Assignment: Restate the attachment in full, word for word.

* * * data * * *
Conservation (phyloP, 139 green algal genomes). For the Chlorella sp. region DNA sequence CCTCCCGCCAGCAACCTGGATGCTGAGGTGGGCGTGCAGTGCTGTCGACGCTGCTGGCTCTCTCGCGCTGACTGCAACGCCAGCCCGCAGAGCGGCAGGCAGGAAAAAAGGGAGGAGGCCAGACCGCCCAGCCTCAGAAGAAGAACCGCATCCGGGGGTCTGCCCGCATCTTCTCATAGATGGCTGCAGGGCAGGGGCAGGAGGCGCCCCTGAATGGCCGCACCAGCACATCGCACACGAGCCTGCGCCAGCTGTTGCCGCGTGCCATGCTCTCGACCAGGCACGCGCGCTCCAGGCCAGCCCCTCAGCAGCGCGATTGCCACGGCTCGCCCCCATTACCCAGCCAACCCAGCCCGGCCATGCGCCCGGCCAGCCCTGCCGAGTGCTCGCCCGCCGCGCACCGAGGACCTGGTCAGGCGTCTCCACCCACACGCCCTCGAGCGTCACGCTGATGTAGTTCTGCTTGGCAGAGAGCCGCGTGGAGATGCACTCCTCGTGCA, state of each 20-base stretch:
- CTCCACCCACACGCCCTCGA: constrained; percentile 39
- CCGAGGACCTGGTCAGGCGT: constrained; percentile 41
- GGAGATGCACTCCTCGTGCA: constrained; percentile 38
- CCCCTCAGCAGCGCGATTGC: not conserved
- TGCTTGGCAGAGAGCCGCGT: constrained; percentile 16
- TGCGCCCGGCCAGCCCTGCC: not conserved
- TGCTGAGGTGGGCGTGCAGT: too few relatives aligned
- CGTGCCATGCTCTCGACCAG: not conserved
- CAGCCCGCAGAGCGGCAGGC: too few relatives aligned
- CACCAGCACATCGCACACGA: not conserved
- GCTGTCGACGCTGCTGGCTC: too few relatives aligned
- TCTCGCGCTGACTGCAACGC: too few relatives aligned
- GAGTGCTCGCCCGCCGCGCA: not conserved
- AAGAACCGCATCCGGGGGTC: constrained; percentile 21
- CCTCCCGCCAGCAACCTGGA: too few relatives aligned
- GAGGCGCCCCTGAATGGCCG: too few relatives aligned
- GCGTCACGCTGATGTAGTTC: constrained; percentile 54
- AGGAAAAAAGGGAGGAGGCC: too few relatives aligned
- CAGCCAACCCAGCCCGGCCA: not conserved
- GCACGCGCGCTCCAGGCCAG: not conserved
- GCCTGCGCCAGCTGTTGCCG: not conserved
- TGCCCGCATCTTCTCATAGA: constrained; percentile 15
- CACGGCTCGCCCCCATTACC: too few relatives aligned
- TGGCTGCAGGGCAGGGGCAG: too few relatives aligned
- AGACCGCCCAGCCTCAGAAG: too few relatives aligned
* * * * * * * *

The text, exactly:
Conservation (phyloP, 139 green algal genomes). For the Chlorella sp. region DNA sequence CCTCCCGCCAGCAACCTGGATGCTGAGGTGGGCGTGCAGTGCTGTCGACGCTGCTGGCTCTCTCGCGCTGACTGCAACGCCAGCCCGCAGAGCGGCAGGCAGGAAAAAAGGGAGGAGGCCAGACCGCCCAGCCTCAGAAGAAGAACCGCATCCGGGGGTCTGCCCGCATCTTCTCATAGATGGCTGCAGGGCAGGGGCAGGAGGCGCCCCTGAATGGCCGCACCAGCACATCGCACACGAGCCTGCGCCAGCTGTTGCCGCGTGCCATGCTCTCGACCAGGCACGCGCGCTCCAGGCCAGCCCCTCAGCAGCGCGATTGCCACGGCTCGCCCCCATTACCCAGCCAACCCAGCCCGGCCATGCGCCCGGCCAGCCCTGCCGAGTGCTCGCCCGCCGCGCACCGAGGACCTGGTCAGGCGTCTCCACCCACACGCCCTCGAGCGTCACGCTGATGTAGTTCTGCTTGGCAGAGAGCCGCGTGGAGATGCACTCCTCGTGCA, state of each 20-base stretch:
- CTCCACCCACACGCCCTCGA: constrained; percentile 39
- CCGAGGACCTGGTCAGGCGT: constrained; percentile 41
- GGAGATGCACTCCTCGTGCA: constrained; percentile 38
- CCCCTCAGCAGCGCGATTGC: not conserved
- TGCTTGGCAGAGAGCCGCGT: constrained; percentile 16
- TGCGCCCGGCCAGCCCTGCC: not conserved
- TGCTGAGGTGGGCGTGCAGT: too few relatives aligned
- CGTGCCATGCTCTCGACCAG: not conserved
- CAGCCCGCAGAGCGGCAGGC: too few relatives aligned
- CACCAGCACATCGCACACGA: not conserved
- GCTGTCGACGCTGCTGGCTC: too few relatives aligned
- TCTCGCGCTGACTGCAACGC: too few relatives aligned
- GAGTGCTCGCCCGCCGCGCA: not conserved
- AAGAACCGCATCCGGGGGTC: constrained; percentile 21
- CCTCCCGCCAGCAACCTGGA: too few relatives aligned
- GAGGCGCCCCTGAATGGCCG: too few relatives aligned
- GCGTCACGCTGATGTAGTTC: constrained; percentile 54
- AGGAAAAAAGGGAGGAGGCC: too few relatives aligned
- CAGCCAACCCAGCCCGGCCA: not conserved
- GCACGCGCGCTCCAGGCCAG: not conserved
- GCCTGCGCCAGCTGTTGCCG: not conserved
- TGCCCGCATCTTCTCATAGA: constrained; percentile 15
- CACGGCTCGCCCCCATTACC: too few relatives aligned
- TGGCTGCAGGGCAGGGGCAG: too few relatives aligned
- AGACCGCCCAGCCTCAGAAG: too few relatives aligned